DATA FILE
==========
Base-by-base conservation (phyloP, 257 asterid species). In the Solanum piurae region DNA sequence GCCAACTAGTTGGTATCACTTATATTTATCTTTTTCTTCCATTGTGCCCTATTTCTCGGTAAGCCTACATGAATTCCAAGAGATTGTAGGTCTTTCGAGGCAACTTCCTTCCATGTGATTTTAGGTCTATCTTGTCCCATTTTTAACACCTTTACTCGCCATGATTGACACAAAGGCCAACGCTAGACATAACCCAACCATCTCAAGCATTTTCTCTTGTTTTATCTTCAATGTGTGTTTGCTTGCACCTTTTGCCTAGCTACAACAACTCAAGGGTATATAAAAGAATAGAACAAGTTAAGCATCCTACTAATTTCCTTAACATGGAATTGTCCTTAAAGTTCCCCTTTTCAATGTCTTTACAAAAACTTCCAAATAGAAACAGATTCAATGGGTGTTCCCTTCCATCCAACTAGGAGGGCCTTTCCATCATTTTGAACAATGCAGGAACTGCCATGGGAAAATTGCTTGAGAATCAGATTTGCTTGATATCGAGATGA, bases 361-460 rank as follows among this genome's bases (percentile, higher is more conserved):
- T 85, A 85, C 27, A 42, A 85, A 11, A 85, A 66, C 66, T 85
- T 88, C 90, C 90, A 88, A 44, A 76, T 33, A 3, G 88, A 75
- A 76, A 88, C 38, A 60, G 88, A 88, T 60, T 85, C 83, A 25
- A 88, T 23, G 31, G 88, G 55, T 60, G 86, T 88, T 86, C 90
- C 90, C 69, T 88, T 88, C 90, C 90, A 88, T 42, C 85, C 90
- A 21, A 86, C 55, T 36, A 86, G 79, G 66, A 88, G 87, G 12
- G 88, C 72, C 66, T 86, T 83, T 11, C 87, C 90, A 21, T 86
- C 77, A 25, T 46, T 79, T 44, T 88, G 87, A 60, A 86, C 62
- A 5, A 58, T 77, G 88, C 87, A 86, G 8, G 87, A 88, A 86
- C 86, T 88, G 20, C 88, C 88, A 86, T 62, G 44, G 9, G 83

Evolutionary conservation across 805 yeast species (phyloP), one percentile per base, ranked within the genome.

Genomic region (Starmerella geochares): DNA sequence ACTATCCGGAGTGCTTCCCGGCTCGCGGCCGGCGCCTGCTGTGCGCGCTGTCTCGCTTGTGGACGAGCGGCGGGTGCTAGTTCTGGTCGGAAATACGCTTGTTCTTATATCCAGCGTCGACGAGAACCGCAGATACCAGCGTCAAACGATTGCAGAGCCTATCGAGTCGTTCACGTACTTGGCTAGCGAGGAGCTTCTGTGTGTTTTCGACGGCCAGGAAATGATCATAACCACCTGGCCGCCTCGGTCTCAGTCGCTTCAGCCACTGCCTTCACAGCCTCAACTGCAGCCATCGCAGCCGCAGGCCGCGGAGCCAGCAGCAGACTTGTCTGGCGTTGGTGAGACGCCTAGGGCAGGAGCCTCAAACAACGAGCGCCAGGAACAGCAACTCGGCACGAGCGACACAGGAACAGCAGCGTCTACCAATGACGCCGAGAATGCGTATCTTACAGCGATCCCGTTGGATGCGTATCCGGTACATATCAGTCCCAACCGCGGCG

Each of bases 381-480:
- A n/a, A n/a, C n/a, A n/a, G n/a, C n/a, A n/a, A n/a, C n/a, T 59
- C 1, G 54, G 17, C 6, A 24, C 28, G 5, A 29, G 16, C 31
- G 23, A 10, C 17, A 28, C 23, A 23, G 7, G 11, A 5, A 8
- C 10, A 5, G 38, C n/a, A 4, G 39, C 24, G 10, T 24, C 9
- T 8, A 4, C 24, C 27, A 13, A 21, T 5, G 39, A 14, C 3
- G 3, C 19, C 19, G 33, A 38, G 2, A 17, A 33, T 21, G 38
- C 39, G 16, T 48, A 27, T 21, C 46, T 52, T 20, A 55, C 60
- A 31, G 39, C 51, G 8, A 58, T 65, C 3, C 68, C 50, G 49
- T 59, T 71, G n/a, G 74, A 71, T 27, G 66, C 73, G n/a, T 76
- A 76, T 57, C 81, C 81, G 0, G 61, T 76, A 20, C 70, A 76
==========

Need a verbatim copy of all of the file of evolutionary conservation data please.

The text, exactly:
Base-by-base conservation (phyloP, 257 asterid species). In the Solanum piurae region DNA sequence GCCAACTAGTTGGTATCACTTATATTTATCTTTTTCTTCCATTGTGCCCTATTTCTCGGTAAGCCTACATGAATTCCAAGAGATTGTAGGTCTTTCGAGGCAACTTCCTTCCATGTGATTTTAGGTCTATCTTGTCCCATTTTTAACACCTTTACTCGCCATGATTGACACAAAGGCCAACGCTAGACATAACCCAACCATCTCAAGCATTTTCTCTTGTTTTATCTTCAATGTGTGTTTGCTTGCACCTTTTGCCTAGCTACAACAACTCAAGGGTATATAAAAGAATAGAACAAGTTAAGCATCCTACTAATTTCCTTAACATGGAATTGTCCTTAAAGTTCCCCTTTTCAATGTCTTTACAAAAACTTCCAAATAGAAACAGATTCAATGGGTGTTCCCTTCCATCCAACTAGGAGGGCCTTTCCATCATTTTGAACAATGCAGGAACTGCCATGGGAAAATTGCTTGAGAATCAGATTTGCTTGATATCGAGATGA, bases 361-460 rank as follows among this genome's bases (percentile, higher is more conserved):
- T 85, A 85, C 27, A 42, A 85, A 11, A 85, A 66, C 66, T 85
- T 88, C 90, C 90, A 88, A 44, A 76, T 33, A 3, G 88, A 75
- A 76, A 88, C 38, A 60, G 88, A 88, T 60, T 85, C 83, A 25
- A 88, T 23, G 31, G 88, G 55, T 60, G 86, T 88, T 86, C 90
- C 90, C 69, T 88, T 88, C 90, C 90, A 88, T 42, C 85, C 90
- A 21, A 86, C 55, T 36, A 86, G 79, G 66, A 88, G 87, G 12
- G 88, C 72, C 66, T 86, T 83, T 11, C 87, C 90, A 21, T 86
- C 77, A 25, T 46, T 79, T 44, T 88, G 87, A 60, A 86, C 62
- A 5, A 58, T 77, G 88, C 87, A 86, G 8, G 87, A 88, A 86
- C 86, T 88, G 20, C 88, C 88, A 86, T 62, G 44, G 9, G 83

Evolutionary conservation across 805 yeast species (phyloP), one percentile per base, ranked within the genome.

Genomic region (Starmerella geochares): DNA sequence ACTATCCGGAGTGCTTCCCGGCTCGCGGCCGGCGCCTGCTGTGCGCGCTGTCTCGCTTGTGGACGAGCGGCGGGTGCTAGTTCTGGTCGGAAATACGCTTGTTCTTATATCCAGCGTCGACGAGAACCGCAGATACCAGCGTCAAACGATTGCAGAGCCTATCGAGTCGTTCACGTACTTGGCTAGCGAGGAGCTTCTGTGTGTTTTCGACGGCCAGGAAATGATCATAACCACCTGGCCGCCTCGGTCTCAGTCGCTTCAGCCACTGCCTTCACAGCCTCAACTGCAGCCATCGCAGCCGCAGGCCGCGGAGCCAGCAGCAGACTTGTCTGGCGTTGGTGAGACGCCTAGGGCAGGAGCCTCAAACAACGAGCGCCAGGAACAGCAACTCGGCACGAGCGACACAGGAACAGCAGCGTCTACCAATGACGCCGAGAATGCGTATCTTACAGCGATCCCGTTGGATGCGTATCCGGTACATATCAGTCCCAACCGCGGCG

Each of bases 381-480:
- A n/a, A n/a, C n/a, A n/a, G n/a, C n/a, A n/a, A n/a, C n/a, T 59
- C 1, G 54, G 17, C 6, A 24, C 28, G 5, A 29, G 16, C 31
- G 23, A 10, C 17, A 28, C 23, A 23, G 7, G 11, A 5, A 8
- C 10, A 5, G 38, C n/a, A 4, G 39, C 24, G 10, T 24, C 9
- T 8, A 4, C 24, C 27, A 13, A 21, T 5, G 39, A 14, C 3
- G 3, C 19, C 19, G 33, A 38, G 2, A 17, A 33, T 21, G 38
- C 39, G 16, T 48, A 27, T 21, C 46, T 52, T 20, A 55, C 60
- A 31, G 39, C 51, G 8, A 58, T 65, C 3, C 68, C 50, G 49
- T 59, T 71, G n/a, G 74, A 71, T 27, G 66, C 73, G n/a, T 76
- A 76, T 57, C 81, C 81, G 0, G 61, T 76, A 20, C 70, A 76